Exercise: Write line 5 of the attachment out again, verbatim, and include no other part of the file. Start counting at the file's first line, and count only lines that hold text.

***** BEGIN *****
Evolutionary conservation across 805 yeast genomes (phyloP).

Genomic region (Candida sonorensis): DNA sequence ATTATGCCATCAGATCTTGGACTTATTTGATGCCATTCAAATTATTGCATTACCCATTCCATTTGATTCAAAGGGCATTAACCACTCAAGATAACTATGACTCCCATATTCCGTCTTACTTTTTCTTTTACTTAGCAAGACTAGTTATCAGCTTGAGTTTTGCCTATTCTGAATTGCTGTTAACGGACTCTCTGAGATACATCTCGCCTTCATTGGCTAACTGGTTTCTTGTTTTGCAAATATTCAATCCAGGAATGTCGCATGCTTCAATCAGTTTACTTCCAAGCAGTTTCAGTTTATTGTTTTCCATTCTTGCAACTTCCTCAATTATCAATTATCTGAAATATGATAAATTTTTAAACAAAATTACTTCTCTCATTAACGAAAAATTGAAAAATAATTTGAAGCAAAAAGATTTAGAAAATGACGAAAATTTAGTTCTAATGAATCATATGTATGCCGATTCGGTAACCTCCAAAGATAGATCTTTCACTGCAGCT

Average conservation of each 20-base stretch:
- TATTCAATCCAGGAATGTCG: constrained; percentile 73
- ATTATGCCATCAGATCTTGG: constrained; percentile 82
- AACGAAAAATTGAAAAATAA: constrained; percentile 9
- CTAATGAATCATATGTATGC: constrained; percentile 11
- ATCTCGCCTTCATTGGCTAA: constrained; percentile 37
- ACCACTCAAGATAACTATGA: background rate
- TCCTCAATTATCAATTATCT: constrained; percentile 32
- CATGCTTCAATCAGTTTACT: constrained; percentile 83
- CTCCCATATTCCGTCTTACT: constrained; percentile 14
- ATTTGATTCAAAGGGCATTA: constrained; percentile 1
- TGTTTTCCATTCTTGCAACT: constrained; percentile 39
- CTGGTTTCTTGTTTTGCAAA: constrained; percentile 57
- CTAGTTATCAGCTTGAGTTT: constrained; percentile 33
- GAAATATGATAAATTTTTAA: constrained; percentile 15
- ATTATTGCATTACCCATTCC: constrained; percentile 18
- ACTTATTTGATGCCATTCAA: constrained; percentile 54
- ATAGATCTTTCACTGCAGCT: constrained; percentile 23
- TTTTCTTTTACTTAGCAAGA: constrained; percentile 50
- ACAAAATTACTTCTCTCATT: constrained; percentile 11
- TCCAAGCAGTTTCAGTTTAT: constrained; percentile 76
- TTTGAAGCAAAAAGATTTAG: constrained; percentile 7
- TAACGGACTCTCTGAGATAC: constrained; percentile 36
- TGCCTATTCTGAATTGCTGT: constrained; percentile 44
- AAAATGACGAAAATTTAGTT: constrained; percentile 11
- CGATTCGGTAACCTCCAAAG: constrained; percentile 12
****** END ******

- ATTATGCCATCAGATCTTGG: constrained; percentile 82